It’s around 6 p.m. after day #1 of hiking the Camino de Santiago and we decide we are in desperate need of something to relax and medicate our sore, aching bodies and warm our wandering souls. We find a stone building that houses a tavern and see some customers that are just leaving. Don’t they say that a sign of a good establishment is one that has customers? Plus, Taberna del Pueblo is Spanish for village tavern so that may be just what the doctor ordered.
I’ve seen some interesting bar decor in my day but this takes the cake. This leg of a pig is featured front and center on the bar and our new friend, Damian, shaves some meat off, arranges the meat on a plate and we are offered some delicious, succulent ham as tapas to go with our drinks (What we would call appetizers, the Spanish call tapas). Tapas may be cheese, meats, olives, bread, etc. to snack on with your beverage of wine or beer and the first plate of tapas is often provided free with the purchase of drinks.
I’m guessing, from my research, that we were eating Jamon Serrano, meaning literally “mountain ham.” It is aged in the fresh mountain air of Spain for a minimum of 18 months with only natural Mediterranean Sea salt. Most Serrano ham is made from Landrace breed pigs, or a mix of Duroc breed, Large White and Landrace. In Spain, Serrano ham is a part of life, served in bars, restaurants and found in virtually every home. ~D’Arttagnan.com
This member of our group is involved with the pork industry in Minnesota and is so intrigued by the pig leg adorning the counter of the bar that she soon makes herself at home and decides to try her hand at carving. Our new friend, Damian, must be equally intrigued by this bold American and does allow her to wield a knife. However, he does appear somewhat unsure of what he has gotten himself into tonight. Gloves and a hair net would be required to do such work at home, but when in Spain do as the Spaniards!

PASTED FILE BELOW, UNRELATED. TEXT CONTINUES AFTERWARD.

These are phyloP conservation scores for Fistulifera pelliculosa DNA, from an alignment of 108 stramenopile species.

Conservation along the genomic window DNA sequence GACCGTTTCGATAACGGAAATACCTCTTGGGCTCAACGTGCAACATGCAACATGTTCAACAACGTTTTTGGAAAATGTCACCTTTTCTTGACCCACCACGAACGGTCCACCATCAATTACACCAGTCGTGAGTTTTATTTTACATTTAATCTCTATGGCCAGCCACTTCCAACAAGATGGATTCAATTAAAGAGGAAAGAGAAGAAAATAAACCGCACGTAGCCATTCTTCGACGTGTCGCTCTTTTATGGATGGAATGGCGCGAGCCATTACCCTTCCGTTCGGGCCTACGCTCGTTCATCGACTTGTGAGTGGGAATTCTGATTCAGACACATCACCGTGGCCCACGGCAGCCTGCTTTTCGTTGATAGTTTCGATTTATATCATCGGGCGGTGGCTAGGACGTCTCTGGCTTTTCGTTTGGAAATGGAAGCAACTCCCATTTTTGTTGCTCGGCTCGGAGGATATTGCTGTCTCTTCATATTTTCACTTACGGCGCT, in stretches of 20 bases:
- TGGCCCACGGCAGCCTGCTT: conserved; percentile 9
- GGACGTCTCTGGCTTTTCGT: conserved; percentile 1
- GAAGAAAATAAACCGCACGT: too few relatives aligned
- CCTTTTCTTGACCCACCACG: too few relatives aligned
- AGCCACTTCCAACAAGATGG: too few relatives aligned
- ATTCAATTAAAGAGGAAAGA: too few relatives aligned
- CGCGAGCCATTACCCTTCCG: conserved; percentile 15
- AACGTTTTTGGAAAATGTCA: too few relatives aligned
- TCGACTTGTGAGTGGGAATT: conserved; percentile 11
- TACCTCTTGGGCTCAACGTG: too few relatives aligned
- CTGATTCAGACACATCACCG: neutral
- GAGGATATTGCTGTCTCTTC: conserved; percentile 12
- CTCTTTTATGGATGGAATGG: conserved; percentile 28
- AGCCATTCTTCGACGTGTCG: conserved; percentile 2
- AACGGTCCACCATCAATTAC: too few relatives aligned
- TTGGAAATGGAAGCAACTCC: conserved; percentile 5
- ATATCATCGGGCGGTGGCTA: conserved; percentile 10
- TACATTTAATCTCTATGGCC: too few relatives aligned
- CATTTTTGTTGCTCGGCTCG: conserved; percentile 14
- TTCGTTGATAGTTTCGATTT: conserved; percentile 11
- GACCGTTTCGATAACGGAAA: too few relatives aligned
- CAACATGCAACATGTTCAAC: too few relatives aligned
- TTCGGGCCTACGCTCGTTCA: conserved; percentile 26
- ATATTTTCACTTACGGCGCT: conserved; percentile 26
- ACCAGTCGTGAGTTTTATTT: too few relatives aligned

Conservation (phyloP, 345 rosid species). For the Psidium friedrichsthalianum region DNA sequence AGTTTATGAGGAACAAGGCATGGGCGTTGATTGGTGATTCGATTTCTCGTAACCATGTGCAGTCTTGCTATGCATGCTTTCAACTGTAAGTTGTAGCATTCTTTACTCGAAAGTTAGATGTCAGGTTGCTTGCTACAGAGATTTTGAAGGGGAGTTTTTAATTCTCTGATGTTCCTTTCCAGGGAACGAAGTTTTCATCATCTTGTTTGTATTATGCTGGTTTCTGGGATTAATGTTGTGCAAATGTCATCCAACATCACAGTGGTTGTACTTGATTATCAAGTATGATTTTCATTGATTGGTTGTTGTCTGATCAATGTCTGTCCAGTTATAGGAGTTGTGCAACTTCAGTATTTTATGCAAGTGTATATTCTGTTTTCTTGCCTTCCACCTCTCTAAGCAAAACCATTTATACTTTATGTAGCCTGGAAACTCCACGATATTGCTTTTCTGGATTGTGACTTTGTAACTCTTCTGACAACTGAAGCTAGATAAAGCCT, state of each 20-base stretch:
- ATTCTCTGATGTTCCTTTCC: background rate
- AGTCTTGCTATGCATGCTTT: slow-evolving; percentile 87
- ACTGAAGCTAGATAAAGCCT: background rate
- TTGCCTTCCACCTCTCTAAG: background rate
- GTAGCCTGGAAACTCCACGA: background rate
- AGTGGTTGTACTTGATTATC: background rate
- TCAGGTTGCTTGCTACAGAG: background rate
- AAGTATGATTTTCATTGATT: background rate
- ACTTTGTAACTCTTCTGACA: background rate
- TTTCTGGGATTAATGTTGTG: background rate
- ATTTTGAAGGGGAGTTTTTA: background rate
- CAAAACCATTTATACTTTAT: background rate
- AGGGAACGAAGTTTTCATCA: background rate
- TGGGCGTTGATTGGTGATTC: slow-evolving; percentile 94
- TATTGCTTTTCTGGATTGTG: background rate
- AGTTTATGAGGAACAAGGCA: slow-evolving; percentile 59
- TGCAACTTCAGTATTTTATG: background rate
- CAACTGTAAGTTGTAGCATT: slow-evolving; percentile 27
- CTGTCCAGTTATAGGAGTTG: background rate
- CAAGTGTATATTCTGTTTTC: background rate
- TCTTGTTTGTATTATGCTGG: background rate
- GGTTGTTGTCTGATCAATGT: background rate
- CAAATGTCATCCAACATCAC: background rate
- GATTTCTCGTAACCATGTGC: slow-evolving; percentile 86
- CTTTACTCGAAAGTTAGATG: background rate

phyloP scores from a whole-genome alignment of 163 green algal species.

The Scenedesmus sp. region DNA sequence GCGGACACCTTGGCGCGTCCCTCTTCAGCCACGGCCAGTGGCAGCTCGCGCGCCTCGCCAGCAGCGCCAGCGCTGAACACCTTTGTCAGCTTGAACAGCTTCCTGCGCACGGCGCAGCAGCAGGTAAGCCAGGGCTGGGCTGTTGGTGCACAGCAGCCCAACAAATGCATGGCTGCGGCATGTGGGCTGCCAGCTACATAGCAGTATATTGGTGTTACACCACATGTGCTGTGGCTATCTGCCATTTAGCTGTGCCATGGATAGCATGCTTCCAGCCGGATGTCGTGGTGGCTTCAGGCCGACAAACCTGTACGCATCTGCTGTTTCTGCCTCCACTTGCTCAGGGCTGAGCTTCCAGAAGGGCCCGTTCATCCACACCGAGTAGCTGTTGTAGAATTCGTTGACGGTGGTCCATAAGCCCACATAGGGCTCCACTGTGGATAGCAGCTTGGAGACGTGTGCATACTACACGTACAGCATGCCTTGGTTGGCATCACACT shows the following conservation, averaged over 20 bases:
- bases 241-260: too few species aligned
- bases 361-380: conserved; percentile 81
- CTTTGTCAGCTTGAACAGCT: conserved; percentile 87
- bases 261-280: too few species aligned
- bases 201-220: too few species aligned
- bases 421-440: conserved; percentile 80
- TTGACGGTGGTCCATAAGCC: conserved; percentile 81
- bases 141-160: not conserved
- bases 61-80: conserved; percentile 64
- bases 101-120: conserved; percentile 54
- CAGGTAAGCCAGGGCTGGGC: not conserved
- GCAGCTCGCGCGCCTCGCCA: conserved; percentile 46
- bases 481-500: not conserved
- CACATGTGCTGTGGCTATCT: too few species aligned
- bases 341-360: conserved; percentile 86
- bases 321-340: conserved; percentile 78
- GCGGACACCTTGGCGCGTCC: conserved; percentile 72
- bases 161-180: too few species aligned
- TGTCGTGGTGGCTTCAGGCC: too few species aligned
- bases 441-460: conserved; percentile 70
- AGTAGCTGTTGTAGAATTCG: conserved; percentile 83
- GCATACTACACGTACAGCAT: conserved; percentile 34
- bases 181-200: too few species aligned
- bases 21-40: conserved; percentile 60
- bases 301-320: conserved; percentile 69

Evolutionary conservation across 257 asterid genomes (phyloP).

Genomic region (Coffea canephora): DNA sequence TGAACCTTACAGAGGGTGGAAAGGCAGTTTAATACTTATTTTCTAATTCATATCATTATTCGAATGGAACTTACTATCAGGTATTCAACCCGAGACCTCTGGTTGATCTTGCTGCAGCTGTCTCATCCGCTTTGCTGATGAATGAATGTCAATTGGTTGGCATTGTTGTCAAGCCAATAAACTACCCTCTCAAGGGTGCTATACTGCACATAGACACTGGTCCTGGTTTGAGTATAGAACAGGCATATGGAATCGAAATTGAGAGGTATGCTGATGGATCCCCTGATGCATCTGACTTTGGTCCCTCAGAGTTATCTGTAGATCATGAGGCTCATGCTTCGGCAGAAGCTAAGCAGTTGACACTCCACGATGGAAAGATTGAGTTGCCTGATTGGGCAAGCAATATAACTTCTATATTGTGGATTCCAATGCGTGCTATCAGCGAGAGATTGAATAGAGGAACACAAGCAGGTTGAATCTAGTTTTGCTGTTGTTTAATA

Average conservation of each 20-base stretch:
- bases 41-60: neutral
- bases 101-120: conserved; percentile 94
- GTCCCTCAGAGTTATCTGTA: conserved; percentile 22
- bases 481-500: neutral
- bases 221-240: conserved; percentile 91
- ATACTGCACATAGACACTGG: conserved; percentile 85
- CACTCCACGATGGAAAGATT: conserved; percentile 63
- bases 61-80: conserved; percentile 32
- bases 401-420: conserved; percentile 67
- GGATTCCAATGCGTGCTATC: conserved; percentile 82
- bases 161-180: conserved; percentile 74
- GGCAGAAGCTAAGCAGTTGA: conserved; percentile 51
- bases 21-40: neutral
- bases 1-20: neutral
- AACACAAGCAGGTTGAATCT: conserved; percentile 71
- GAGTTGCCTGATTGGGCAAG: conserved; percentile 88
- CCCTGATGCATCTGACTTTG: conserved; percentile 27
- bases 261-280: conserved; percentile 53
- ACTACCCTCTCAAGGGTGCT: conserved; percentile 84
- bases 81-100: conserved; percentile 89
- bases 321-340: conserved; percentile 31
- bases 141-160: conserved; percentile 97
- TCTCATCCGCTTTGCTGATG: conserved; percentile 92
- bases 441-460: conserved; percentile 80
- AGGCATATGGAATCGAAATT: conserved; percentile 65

Damian has some personal items of interest on display. I wish I had asked if that was an old photograph of his family since we could have o-o-o-ed and ah-ah-ah-ah-ed ~ El es un nino lindo (He is a cute little boy). On the far right are books that a friend of his has written and he was selling them in the bar in case we wanted some reading material in the albergue. It also looks like Santa visits Damian at Christmas time, too!
Buen Camino!! We raise a toast to day one. It appears that Damian likes old movies judging by the posters on the wall. I am standing by the bar while I take this photo so you can see that it is a very small establishment.
As the evening progresses we become even more acquainted with Damian and Damian continues to be amused by this group of Americans. He has become endeared to our hearts and I think he was amazed that we found him to be such a cutie pie! He may have received more than the normal amount of admiration typical of a Thursday night in the tavern. He reveals to us that he is single, so I feel as though I need to do my part and spread the word across the world that we have discovered the most eligible bachelor in Spain.
O.K., ladies, I know where he is so I can point the way to Damian of Rabanal, Spain!
Time to eat supper and go back to the hostel to rest up for day two of walking. A chorus of snoring may be lulling us to sleep tonight and I hope I am in the choir and not part of the audience.